Salt River Works rebuild plate; SAR number plate, showing new class designation "26"; and original Henschel maker's plate, No.28697 of 1953. Photo: "Rooinek"
On Thursday, February 5, 1981, all was ready for the initial steaming. The fire was lit at 10.00, steam being raised some three hours later, and after a few steam leaks were dealt with the locomotive made its inaugural run of a few yards on tracks inside the works. After a few adjustments the locomotive was then ready for its initial test trip, which was made the next day, running light from Salt River to Belleville and back on the mainline, a distance of about 20 km (12½ miles). The only untoward event discovered on this run was an apparent shortage of lubricant to the cylinders on the return trip. This was eventually diagnosed as being caused by a faulty oil pump, which was attended to on return to the works.
Monday, February 9, saw No.3450, now bearing its exhaust deflectors the name L.D.Porta after an Argentinean railway locomotive engineer, some of whose ideas and developments have been incorporated, emerged from Salt River works with red paintwork shining, brass and copperwork gleaming, and sporting the SAR emblem on its tender, ready to pull its first train.
The train, of three coaches (one suburban swing-door of antique lineage flanked by two full brakes) was to carry various railway officials and staff on the electrified line to Dal Josafat, some 66km (41 miles) from Cape Town, where there is a triangle enabling the locomotive to be turned. For this notable occasion the South African Broadcasting Corporation sent a reporter and cameraman to record the event and interview a spokesman of the Railway administration, the film being screened on the next day's evening news programme. Considerable interest has also been shown in the locomotive by the Cape Town press, which subsequently published colour photographs of the locomotive dubbing it the "Red Devil".
No.3450 "L.D.Porta", and the three coach test train on February 9. Photo "Rooinek"
South Africa is very aware of its dependence on imported oil fuel, and any project which can utilise locally available solid fuel, of which there are very large reserves, is always newsworthy. The journey to Dal Josafat and back was accomplished without mishap, the locomotive performing well. The SAR personnel on the train all seemed duly impressed and enjoyed their trip out. These aforementioned journeys were made without the brick arch being fitted in the firebox, this work being a function of the shed and not the works.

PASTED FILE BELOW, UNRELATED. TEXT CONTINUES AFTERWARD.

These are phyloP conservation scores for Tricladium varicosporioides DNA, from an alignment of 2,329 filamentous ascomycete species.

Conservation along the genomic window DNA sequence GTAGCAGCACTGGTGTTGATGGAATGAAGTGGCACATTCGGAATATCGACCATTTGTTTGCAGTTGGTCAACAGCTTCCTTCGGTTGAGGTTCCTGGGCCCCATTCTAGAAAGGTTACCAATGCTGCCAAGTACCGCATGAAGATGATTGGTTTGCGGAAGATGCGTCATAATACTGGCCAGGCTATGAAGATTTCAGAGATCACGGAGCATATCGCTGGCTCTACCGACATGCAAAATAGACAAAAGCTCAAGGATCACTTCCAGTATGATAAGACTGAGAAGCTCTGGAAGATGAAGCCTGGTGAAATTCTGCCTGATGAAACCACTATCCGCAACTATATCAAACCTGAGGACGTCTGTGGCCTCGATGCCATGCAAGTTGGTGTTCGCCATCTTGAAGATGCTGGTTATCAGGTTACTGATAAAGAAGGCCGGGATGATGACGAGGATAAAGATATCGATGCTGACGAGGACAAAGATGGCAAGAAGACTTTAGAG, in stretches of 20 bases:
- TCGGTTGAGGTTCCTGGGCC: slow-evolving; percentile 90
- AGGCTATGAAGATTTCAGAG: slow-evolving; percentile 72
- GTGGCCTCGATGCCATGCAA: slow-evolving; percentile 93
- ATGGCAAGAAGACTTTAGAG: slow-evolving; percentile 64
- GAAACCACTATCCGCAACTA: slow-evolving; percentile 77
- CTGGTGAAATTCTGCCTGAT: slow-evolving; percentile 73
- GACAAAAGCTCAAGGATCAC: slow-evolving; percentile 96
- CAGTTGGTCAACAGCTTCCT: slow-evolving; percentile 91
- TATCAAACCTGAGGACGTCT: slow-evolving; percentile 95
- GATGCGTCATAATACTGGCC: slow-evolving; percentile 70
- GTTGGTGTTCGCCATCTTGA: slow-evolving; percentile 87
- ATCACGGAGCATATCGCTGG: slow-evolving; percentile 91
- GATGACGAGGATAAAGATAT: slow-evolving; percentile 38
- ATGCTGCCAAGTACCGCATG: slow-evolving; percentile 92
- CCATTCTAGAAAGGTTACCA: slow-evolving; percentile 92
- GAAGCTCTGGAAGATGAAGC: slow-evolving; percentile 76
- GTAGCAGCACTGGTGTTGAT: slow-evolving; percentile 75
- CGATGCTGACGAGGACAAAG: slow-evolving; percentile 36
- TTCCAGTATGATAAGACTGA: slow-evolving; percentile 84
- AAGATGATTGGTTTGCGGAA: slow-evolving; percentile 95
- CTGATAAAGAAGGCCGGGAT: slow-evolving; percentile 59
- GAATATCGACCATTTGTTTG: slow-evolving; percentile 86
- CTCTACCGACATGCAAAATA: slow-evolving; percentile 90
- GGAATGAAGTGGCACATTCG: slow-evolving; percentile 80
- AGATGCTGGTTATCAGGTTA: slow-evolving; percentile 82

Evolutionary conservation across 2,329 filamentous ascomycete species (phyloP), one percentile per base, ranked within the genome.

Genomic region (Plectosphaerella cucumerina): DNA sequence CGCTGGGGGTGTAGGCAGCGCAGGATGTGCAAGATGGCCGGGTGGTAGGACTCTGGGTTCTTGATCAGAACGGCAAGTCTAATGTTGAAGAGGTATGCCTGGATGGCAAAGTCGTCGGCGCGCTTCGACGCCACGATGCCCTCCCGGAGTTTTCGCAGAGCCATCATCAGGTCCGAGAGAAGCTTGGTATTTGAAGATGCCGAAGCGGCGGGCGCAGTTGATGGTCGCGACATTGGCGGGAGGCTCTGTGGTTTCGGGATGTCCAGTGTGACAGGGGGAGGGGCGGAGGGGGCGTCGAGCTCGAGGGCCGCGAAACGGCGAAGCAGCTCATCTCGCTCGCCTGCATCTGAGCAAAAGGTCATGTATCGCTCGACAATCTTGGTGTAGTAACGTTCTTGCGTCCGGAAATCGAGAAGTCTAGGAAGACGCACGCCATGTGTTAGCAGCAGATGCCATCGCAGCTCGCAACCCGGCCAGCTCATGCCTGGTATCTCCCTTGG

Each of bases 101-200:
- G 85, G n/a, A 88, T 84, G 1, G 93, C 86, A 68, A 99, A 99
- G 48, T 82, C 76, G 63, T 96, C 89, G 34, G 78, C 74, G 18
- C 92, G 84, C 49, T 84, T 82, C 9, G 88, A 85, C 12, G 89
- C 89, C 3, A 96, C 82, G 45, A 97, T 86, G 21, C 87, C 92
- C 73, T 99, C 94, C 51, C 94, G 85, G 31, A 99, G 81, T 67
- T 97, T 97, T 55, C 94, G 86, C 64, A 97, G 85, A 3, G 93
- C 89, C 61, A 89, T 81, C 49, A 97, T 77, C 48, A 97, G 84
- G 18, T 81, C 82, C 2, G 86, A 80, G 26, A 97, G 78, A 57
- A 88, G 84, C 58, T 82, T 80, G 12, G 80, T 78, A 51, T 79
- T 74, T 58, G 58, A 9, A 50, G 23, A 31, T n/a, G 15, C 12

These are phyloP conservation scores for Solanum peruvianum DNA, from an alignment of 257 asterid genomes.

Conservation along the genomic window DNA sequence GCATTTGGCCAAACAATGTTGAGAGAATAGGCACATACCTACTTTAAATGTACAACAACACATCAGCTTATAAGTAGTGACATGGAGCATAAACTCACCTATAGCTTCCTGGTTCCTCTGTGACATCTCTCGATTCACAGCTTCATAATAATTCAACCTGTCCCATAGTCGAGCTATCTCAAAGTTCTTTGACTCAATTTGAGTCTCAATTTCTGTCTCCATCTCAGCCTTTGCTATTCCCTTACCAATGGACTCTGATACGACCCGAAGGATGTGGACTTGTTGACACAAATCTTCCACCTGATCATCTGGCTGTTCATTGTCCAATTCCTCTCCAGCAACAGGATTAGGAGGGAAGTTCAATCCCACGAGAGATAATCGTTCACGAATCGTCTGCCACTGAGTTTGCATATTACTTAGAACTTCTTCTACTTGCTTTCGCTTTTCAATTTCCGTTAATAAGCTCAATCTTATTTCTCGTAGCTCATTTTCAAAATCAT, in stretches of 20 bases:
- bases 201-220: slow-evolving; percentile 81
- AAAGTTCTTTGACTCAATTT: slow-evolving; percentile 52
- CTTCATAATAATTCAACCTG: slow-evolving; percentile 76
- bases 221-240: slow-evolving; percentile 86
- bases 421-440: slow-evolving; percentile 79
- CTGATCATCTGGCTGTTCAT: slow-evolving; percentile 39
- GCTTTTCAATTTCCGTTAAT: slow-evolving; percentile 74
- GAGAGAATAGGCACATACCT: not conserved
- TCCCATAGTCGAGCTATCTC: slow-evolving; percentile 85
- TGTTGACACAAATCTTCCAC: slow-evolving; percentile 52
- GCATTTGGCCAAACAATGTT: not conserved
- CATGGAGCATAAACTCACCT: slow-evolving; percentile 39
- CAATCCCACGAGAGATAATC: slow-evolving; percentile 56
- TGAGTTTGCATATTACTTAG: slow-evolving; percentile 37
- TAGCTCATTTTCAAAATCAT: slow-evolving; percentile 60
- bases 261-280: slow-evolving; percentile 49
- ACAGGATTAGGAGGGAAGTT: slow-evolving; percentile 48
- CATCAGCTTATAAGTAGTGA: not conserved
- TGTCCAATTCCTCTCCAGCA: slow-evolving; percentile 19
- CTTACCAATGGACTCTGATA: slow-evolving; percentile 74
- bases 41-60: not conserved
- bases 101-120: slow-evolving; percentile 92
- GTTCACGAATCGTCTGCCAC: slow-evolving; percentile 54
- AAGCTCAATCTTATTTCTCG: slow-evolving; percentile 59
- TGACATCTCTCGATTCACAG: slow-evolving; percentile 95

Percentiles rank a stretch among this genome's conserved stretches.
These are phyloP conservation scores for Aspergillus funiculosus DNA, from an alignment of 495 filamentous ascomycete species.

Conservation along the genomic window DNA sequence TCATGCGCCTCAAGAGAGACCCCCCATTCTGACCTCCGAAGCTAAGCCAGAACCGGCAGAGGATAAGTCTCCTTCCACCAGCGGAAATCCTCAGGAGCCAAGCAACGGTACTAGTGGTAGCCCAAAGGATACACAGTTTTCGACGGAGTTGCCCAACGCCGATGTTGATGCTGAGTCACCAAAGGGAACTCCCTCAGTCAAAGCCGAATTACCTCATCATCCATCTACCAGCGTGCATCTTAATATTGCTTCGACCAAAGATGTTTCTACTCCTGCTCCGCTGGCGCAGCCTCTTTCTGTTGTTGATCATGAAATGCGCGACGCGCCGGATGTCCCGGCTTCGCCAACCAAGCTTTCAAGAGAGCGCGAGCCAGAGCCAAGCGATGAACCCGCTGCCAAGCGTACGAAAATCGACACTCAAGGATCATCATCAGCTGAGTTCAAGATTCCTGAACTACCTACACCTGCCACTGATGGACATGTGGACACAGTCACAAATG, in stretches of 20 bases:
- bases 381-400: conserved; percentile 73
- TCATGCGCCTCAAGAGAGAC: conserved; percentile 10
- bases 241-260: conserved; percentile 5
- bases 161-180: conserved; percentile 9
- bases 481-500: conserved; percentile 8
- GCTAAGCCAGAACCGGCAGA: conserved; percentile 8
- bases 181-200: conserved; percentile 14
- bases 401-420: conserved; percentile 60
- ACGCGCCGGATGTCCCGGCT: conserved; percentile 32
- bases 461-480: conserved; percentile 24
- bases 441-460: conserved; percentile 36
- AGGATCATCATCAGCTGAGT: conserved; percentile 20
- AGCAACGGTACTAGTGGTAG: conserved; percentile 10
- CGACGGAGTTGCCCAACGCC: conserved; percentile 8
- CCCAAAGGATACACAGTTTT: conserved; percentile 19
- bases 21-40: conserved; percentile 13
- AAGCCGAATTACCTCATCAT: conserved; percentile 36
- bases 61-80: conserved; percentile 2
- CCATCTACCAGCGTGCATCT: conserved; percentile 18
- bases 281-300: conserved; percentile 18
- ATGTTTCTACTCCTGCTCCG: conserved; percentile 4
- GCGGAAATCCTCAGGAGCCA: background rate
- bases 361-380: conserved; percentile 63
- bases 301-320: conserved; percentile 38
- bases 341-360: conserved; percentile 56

Next day No.3450, after having the brick arch fitted and boiler washed out at Paarden Eiland shed, which adjoins the Salt River works and is the works' home shed, departed in the evening for Kimberley. Tuning-up work is being done at Pretoria as required during working between Pretoria and Witbank, a severely graded line, after which No.3450 will return to Kimberley (Beaconsfield) and enter normal traffic, its performance to be fully evaluated in regular working.
No specific details regarding performance are being released by the railway authorities until the period of evaluation is completed, but savings of approximately 35% on coal and 25% on water used are expected. It will readily be appreciated that such savings as this could result in a most interesting snowball effect with internal railway costs of transporting coal for locomotive consumption from the pithead to the depot being reduced when hauled by this or similarly modified locomotives, with a consequent reduction in costs in the running of the locomotive itself. The anticipated increase in power, needless to say, could show savings in such running economies as quicker turnround, with subsequent reduction of stop-overs for crew, as well as the more obvious ability to haul heavier (subject to any adhesion limitations) or faster trains.
The results of this development are now eagerly awaited, and may form an interesting article for the future.
Raising steam at Paarden Eiland shed on February 10, before the test run to Kimberley. Note the compressor air lines for forced draught. Photo: "Rooinek"
Readers wanting to know more are advised to track down a copy of David Wardale's book "The Red Devil and Other Tales from the Age of Steam".